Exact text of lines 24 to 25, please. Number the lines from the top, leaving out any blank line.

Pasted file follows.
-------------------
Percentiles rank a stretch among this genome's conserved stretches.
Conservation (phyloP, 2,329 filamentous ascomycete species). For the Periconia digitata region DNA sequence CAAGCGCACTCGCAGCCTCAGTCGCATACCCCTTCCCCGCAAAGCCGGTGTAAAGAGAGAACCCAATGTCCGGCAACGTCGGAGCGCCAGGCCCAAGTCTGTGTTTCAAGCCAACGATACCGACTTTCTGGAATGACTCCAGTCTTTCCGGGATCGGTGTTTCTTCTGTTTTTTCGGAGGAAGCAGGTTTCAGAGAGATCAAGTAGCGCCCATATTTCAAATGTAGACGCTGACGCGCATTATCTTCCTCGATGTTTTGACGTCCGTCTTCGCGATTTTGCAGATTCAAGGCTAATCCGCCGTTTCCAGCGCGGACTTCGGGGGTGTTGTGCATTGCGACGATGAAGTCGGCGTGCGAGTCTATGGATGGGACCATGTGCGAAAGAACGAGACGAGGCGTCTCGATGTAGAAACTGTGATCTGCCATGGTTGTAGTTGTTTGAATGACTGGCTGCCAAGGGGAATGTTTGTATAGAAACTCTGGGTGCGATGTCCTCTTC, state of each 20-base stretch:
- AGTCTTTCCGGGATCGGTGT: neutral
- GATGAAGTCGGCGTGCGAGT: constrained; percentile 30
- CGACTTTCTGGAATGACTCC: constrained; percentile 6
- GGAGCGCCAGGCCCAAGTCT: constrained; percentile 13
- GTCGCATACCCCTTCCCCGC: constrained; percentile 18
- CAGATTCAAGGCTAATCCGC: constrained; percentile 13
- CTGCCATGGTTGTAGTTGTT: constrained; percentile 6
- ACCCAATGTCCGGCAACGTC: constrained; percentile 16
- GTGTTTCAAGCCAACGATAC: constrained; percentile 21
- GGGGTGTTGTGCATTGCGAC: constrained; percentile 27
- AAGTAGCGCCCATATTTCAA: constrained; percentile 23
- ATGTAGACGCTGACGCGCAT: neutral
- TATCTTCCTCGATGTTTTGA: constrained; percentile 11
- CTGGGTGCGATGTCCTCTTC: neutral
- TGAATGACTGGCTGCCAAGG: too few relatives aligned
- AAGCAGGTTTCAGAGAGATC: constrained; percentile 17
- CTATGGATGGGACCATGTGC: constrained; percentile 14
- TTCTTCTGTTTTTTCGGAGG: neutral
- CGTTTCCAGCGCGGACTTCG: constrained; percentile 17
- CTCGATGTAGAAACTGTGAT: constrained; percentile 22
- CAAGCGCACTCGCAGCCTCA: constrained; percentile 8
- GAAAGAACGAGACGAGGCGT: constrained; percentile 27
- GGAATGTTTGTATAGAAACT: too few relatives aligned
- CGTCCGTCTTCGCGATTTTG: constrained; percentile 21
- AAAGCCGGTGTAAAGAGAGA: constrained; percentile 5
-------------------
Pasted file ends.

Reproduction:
- GAAAGAACGAGACGAGGCGT: constrained; percentile 27
- GGAATGTTTGTATAGAAACT: too few relatives aligned